We have been in a state. Not suffering from the horrors of the first massive hail storm. But a second one that is due to blow through here tonight.
So forgive the brevity. We are going to risk connecting to the internet briefly. And all being well (and pictures the right way up) you can see some of the fun stuff from last week’s biblical storm.
Before I write about this week’s one.
Here are some pics. First the damage
Road washed away.
Lots of the vegetable garden turned to mush.
It’s a good thing I had those spare seed potatoes lurking in the potting shed. I can plant them now. I look to have lost the potatoes that were growing merrily at the top potager. And in the actual potager from a distance it all looks okay. But all the leaves are shredded and the tomatoes are a goner. And the broad beans, the peas, the basil, the courgettes, the cucumbers, all the things I planted on the Thursday before I left.
Silly me I should have left them in the shed.
I think a lot of the dahlia foliage survived – thicker, tougher leaves – bit it’s too soon to tell. My lettuce is hilariously slimy and not looking like a field of lettuce at all. More like pale green goo.
But actually I did have some goodies left over that were too small to plant out in the potting shed, so not all is lost. Just a major pain in the butt setback
But not any little basil plants. It’s more of those unnecessary decorative stuff like Agastache and rudbeckias. I have already done a delivery around the area for other gardening friends who have lost their crops and their pretties. But I have plenty to replant. When I get round to doing something creative rather than just ambling about with a rake.
Tedious, but there you go. And worst of all they are predicting a crazy heatwave from Tuesday. Really? I won’t have recovered from the hail storms by then.
At first when I drove up to the farm I was so relieved to find things still standing. But after the first cursory euphoric sweep I started to look at the detail of the damage.
Just before I left I had spent a cheery afternoon painting my rill that gorgeous rich dark grey.
Now it’s all bashed off. Stripped off by hail. And you can see that the poor tree is shredded. And the grape vine is half the size it was. But as my neighbour lost every single leaf off his vines I think the hail did as much as it could have.
The road was the trickiest damage. We could barely get the car up. One of the only times you are pleased you have a 4X4 that is put to use getting you home.
But how about this for amazing? I love our Bulldozer septic tank people. I emailed the office late on the Tuesday night when I arrived to tell them that the road had washed away and the gravel and road was all over the terraces. (They had booked the tarmac people to finish the job after all the pipes were layed. But of course they didn’t turn up because they are so insanely busy and it’s a small job compared to resurfacing all the roads round here.)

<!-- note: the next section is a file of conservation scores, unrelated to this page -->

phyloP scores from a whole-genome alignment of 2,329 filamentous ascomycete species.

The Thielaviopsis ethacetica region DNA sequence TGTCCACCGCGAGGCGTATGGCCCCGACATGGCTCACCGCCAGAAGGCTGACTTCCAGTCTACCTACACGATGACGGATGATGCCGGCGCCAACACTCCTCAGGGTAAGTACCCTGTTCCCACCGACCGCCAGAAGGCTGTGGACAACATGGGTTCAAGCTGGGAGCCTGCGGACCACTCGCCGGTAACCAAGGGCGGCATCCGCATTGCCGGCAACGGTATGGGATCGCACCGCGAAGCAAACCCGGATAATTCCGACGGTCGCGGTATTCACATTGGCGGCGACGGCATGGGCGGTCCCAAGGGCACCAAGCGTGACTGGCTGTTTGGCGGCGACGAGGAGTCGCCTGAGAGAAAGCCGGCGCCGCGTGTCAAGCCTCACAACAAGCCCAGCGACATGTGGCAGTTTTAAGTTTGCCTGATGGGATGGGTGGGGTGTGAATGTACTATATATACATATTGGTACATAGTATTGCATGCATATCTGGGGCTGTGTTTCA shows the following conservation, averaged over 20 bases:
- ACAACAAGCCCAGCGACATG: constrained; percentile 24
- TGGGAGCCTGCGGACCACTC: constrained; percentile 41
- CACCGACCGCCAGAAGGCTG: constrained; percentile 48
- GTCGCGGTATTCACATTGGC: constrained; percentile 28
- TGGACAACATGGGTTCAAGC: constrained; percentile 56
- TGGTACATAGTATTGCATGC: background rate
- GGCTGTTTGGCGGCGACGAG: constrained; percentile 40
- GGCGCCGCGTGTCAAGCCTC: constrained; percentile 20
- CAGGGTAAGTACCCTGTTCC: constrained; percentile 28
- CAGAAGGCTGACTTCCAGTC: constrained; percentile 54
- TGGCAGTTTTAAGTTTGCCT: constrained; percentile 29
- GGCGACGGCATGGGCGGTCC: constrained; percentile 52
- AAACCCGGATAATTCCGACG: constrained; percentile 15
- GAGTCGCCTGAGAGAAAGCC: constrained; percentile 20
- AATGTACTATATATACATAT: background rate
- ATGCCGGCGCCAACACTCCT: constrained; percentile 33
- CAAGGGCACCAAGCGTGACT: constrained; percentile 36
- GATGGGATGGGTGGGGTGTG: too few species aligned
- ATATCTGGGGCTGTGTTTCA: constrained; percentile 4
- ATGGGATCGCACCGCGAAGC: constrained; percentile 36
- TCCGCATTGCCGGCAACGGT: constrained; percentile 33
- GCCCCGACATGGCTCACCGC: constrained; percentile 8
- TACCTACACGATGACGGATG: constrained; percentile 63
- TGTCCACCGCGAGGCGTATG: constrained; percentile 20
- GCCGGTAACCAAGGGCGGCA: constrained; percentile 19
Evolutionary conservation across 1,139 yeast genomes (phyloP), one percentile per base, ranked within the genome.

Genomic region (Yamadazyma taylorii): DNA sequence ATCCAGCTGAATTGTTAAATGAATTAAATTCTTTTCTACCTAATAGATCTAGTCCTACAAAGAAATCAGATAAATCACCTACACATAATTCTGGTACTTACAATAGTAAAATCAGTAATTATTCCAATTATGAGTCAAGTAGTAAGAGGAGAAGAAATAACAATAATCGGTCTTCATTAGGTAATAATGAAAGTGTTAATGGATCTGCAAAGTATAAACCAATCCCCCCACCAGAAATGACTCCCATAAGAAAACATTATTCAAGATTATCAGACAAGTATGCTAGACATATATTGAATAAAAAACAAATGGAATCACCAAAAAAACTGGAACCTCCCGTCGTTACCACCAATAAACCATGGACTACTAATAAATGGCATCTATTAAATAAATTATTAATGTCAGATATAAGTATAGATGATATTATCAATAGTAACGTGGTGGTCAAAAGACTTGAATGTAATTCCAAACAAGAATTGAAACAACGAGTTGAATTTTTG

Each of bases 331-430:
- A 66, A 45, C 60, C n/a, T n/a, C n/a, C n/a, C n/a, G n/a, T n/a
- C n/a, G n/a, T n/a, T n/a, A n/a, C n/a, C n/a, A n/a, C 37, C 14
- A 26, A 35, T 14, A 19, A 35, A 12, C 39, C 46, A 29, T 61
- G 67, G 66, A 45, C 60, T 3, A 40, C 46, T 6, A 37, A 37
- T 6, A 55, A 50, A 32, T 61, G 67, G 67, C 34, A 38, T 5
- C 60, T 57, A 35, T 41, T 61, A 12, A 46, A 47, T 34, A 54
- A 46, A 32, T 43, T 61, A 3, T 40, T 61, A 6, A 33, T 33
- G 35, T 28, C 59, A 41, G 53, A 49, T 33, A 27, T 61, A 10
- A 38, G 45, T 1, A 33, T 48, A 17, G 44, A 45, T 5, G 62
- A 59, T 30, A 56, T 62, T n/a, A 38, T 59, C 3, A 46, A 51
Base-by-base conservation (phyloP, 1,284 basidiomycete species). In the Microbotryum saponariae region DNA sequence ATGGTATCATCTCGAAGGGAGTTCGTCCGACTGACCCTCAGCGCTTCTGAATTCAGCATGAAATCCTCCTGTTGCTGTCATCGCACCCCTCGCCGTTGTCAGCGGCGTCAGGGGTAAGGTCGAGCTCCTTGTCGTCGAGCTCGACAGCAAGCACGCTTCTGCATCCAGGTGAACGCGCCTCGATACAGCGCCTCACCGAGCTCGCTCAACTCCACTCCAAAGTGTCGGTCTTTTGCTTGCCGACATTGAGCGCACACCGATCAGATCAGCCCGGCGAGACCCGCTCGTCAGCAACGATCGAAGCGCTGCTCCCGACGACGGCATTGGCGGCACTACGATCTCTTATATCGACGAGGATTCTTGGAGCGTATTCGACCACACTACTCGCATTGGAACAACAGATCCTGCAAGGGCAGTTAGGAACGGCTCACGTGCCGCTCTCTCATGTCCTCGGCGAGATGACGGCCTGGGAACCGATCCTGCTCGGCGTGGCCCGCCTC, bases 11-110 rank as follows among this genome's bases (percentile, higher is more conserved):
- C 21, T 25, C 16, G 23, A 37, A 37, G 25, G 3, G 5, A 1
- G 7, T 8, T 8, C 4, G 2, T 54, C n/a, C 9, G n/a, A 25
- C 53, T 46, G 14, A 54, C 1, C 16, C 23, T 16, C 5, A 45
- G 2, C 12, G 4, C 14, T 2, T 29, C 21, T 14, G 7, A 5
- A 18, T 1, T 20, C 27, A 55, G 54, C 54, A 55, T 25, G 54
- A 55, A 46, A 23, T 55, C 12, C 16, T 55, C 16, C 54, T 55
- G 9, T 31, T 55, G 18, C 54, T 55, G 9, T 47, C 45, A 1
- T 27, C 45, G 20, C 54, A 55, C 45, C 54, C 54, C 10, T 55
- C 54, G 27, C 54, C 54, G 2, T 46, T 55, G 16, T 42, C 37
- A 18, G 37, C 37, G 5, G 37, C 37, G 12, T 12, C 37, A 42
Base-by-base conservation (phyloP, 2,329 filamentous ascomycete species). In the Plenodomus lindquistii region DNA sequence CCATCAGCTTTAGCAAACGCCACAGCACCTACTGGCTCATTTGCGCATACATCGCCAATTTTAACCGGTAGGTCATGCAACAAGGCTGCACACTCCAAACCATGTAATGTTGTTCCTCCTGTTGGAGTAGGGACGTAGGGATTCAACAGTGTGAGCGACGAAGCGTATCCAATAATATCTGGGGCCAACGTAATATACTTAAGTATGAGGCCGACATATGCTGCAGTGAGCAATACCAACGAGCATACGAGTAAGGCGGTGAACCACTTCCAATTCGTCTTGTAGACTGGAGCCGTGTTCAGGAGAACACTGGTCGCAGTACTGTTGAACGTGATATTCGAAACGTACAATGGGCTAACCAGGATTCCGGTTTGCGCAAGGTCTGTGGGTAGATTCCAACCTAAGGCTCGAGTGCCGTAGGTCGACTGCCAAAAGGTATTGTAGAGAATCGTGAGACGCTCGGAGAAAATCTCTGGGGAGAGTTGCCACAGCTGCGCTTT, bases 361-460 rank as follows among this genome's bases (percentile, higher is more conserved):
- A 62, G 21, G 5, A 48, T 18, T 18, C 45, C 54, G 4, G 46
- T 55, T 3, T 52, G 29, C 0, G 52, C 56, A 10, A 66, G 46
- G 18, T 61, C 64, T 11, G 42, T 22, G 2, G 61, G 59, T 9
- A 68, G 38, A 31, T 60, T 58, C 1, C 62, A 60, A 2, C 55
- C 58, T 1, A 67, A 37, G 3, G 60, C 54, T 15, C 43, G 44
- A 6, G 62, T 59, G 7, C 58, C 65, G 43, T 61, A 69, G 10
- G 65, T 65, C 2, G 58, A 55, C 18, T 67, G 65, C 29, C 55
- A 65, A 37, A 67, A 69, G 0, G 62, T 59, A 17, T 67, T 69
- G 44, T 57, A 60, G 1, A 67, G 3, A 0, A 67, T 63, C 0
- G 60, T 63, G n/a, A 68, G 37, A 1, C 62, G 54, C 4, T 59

I don’t know what magic dust Audrey, the office manager sprinkled but suddenly it was all hands to our farm. Just hours after my plaintive email bleat, the bulldozers were back. And the truck of soil. And three workmen including my favourite Guillaume.
And the road and the terraces were repaired.
I could have done without a troupe of horses cantering up on the soft just-tarmacked sections, but I had barely recovered from the speed of their repairs.
Besides, it’s only when you stand on the terrace and look down do you see the hoof marks.
Our nearest town was so badly hit and it was the only conversation at the market. A sort of competitive how bad was it for you chat. Luckily we didn’t have what most people have – damaged cars and broken windscreens.
I had planned to go up to the insurance office to put in a claim. But really, it’s only one panel of the potting shed roof that is utterly pocked by hail. And you can’t claim back all the hours and hours of gardening that is utterly destroyed.
I will just add another panel on the inside.
I did an ambling loop the next day and was so baffled that one tree was stripped of its leaves. And right next to it you have this:
Sadly the soft fruit orchard took a beating. And there won’t be much eating this year. Our precious jostaberry crop is down to about 20 percent of its normal glutty capacity.
All the apples have big bruises on them and there won’t be enough leaves to photosynthesise.
Hilariously I thought a hare had got into the potager. No Swiss chard. Or spinach to be found.
And everywhere you walk there is a carpet of chestnut leaves underfoot. All crunchy from the heat. I need to rake everything up. Adding to my chores.
But instead I did a spot of replacement shop therapy at the market early Thursday.
And Damien my ‘basil dealer’ had a few that didn’t get ruined when the canon blast of hail pocked his poly tunnel so I scooped up his whole stock. The benefits of going early to the market paid off. I knew that another gardening friend / fiend who has a gorgeous garden and potager in the next village also lost the lot …I went by early with some plants for her that were in my potting shed. And I know her well. Last year when she was hit by a similar hail affliction she made a beeline for Damien’s stall and scooped the lot.
All is fair in love and basil. And I didn’t want to miss out. I will no doubt relent and take some round to her. But right now I’m too busy catering for a party of ten guests.
So on that note it’s time to plug in the internet briefly. Just time to send this and hope for a quiet night. Two massive hail storms in one week are more than my nerves and this farm can stand.